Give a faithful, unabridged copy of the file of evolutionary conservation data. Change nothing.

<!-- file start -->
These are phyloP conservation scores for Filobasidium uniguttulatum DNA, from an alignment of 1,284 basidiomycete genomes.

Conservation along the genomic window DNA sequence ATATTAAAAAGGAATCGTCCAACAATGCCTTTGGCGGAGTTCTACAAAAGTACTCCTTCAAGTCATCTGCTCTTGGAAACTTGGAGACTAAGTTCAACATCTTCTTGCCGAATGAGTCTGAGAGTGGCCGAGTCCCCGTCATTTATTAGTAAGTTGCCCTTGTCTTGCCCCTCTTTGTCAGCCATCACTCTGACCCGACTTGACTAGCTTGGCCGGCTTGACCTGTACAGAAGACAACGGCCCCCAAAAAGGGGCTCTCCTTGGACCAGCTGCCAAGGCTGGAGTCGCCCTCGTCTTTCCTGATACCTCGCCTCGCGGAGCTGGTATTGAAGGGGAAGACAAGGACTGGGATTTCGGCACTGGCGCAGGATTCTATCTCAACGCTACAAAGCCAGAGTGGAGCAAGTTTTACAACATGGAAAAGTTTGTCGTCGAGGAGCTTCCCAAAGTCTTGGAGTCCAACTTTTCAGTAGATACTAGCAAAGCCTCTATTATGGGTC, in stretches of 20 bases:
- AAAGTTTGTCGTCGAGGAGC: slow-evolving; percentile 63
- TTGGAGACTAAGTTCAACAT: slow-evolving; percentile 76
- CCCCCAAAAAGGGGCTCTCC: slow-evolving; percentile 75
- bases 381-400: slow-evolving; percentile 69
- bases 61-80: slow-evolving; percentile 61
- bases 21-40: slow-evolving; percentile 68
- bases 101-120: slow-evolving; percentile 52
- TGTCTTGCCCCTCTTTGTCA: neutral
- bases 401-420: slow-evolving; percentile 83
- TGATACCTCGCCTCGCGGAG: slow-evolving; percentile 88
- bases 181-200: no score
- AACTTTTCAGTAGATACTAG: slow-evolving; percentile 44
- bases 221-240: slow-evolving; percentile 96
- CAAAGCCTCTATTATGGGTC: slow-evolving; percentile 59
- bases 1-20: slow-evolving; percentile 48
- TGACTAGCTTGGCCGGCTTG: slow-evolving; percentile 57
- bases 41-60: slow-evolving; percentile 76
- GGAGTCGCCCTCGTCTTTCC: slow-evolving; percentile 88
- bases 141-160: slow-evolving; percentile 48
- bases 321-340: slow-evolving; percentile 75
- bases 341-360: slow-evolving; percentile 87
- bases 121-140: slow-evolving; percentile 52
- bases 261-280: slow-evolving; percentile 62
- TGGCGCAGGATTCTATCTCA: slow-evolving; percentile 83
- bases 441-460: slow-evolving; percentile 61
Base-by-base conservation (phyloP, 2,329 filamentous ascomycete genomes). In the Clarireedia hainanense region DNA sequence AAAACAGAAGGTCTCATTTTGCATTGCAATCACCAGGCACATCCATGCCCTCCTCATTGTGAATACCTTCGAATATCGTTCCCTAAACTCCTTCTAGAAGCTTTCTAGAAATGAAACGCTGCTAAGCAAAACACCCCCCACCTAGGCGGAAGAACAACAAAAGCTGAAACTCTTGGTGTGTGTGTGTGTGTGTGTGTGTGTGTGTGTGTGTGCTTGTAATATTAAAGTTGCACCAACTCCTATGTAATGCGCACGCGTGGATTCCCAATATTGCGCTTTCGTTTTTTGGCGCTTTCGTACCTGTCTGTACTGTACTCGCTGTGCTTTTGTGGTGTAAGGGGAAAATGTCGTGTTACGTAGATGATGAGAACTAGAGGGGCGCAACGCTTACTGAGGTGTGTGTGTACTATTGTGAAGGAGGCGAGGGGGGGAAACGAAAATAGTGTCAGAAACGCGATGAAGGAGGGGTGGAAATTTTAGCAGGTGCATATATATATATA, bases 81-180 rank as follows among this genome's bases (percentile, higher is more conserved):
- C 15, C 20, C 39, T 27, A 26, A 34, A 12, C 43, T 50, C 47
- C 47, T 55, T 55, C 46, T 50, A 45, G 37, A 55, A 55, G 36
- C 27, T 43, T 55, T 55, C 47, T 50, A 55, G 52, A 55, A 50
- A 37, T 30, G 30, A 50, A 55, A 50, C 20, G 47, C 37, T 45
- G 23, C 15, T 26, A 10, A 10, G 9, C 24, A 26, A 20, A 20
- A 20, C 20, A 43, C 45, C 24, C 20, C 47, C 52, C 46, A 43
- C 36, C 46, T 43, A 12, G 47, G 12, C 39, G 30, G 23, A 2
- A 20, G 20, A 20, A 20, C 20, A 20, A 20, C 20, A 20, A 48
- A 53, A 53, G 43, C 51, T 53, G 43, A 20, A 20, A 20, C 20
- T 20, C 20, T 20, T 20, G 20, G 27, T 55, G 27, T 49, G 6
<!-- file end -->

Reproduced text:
These are phyloP conservation scores for Filobasidium uniguttulatum DNA, from an alignment of 1,284 basidiomycete genomes.

Conservation along the genomic window DNA sequence ATATTAAAAAGGAATCGTCCAACAATGCCTTTGGCGGAGTTCTACAAAAGTACTCCTTCAAGTCATCTGCTCTTGGAAACTTGGAGACTAAGTTCAACATCTTCTTGCCGAATGAGTCTGAGAGTGGCCGAGTCCCCGTCATTTATTAGTAAGTTGCCCTTGTCTTGCCCCTCTTTGTCAGCCATCACTCTGACCCGACTTGACTAGCTTGGCCGGCTTGACCTGTACAGAAGACAACGGCCCCCAAAAAGGGGCTCTCCTTGGACCAGCTGCCAAGGCTGGAGTCGCCCTCGTCTTTCCTGATACCTCGCCTCGCGGAGCTGGTATTGAAGGGGAAGACAAGGACTGGGATTTCGGCACTGGCGCAGGATTCTATCTCAACGCTACAAAGCCAGAGTGGAGCAAGTTTTACAACATGGAAAAGTTTGTCGTCGAGGAGCTTCCCAAAGTCTTGGAGTCCAACTTTTCAGTAGATACTAGCAAAGCCTCTATTATGGGTC, in stretches of 20 bases:
- AAAGTTTGTCGTCGAGGAGC: slow-evolving; percentile 63
- TTGGAGACTAAGTTCAACAT: slow-evolving; percentile 76
- CCCCCAAAAAGGGGCTCTCC: slow-evolving; percentile 75
- bases 381-400: slow-evolving; percentile 69
- bases 61-80: slow-evolving; percentile 61
- bases 21-40: slow-evolving; percentile 68
- bases 101-120: slow-evolving; percentile 52
- TGTCTTGCCCCTCTTTGTCA: neutral
- bases 401-420: slow-evolving; percentile 83
- TGATACCTCGCCTCGCGGAG: slow-evolving; percentile 88
- bases 181-200: no score
- AACTTTTCAGTAGATACTAG: slow-evolving; percentile 44
- bases 221-240: slow-evolving; percentile 96
- CAAAGCCTCTATTATGGGTC: slow-evolving; percentile 59
- bases 1-20: slow-evolving; percentile 48
- TGACTAGCTTGGCCGGCTTG: slow-evolving; percentile 57
- bases 41-60: slow-evolving; percentile 76
- GGAGTCGCCCTCGTCTTTCC: slow-evolving; percentile 88
- bases 141-160: slow-evolving; percentile 48
- bases 321-340: slow-evolving; percentile 75
- bases 341-360: slow-evolving; percentile 87
- bases 121-140: slow-evolving; percentile 52
- bases 261-280: slow-evolving; percentile 62
- TGGCGCAGGATTCTATCTCA: slow-evolving; percentile 83
- bases 441-460: slow-evolving; percentile 61
Base-by-base conservation (phyloP, 2,329 filamentous ascomycete genomes). In the Clarireedia hainanense region DNA sequence AAAACAGAAGGTCTCATTTTGCATTGCAATCACCAGGCACATCCATGCCCTCCTCATTGTGAATACCTTCGAATATCGTTCCCTAAACTCCTTCTAGAAGCTTTCTAGAAATGAAACGCTGCTAAGCAAAACACCCCCCACCTAGGCGGAAGAACAACAAAAGCTGAAACTCTTGGTGTGTGTGTGTGTGTGTGTGTGTGTGTGTGTGTGTGCTTGTAATATTAAAGTTGCACCAACTCCTATGTAATGCGCACGCGTGGATTCCCAATATTGCGCTTTCGTTTTTTGGCGCTTTCGTACCTGTCTGTACTGTACTCGCTGTGCTTTTGTGGTGTAAGGGGAAAATGTCGTGTTACGTAGATGATGAGAACTAGAGGGGCGCAACGCTTACTGAGGTGTGTGTGTACTATTGTGAAGGAGGCGAGGGGGGGAAACGAAAATAGTGTCAGAAACGCGATGAAGGAGGGGTGGAAATTTTAGCAGGTGCATATATATATATA, bases 81-180 rank as follows among this genome's bases (percentile, higher is more conserved):
- C 15, C 20, C 39, T 27, A 26, A 34, A 12, C 43, T 50, C 47
- C 47, T 55, T 55, C 46, T 50, A 45, G 37, A 55, A 55, G 36
- C 27, T 43, T 55, T 55, C 47, T 50, A 55, G 52, A 55, A 50
- A 37, T 30, G 30, A 50, A 55, A 50, C 20, G 47, C 37, T 45
- G 23, C 15, T 26, A 10, A 10, G 9, C 24, A 26, A 20, A 20
- A 20, C 20, A 43, C 45, C 24, C 20, C 47, C 52, C 46, A 43
- C 36, C 46, T 43, A 12, G 47, G 12, C 39, G 30, G 23, A 2
- A 20, G 20, A 20, A 20, C 20, A 20, A 20, C 20, A 20, A 48
- A 53, A 53, G 43, C 51, T 53, G 43, A 20, A 20, A 20, C 20
- T 20, C 20, T 20, T 20, G 20, G 27, T 55, G 27, T 49, G 6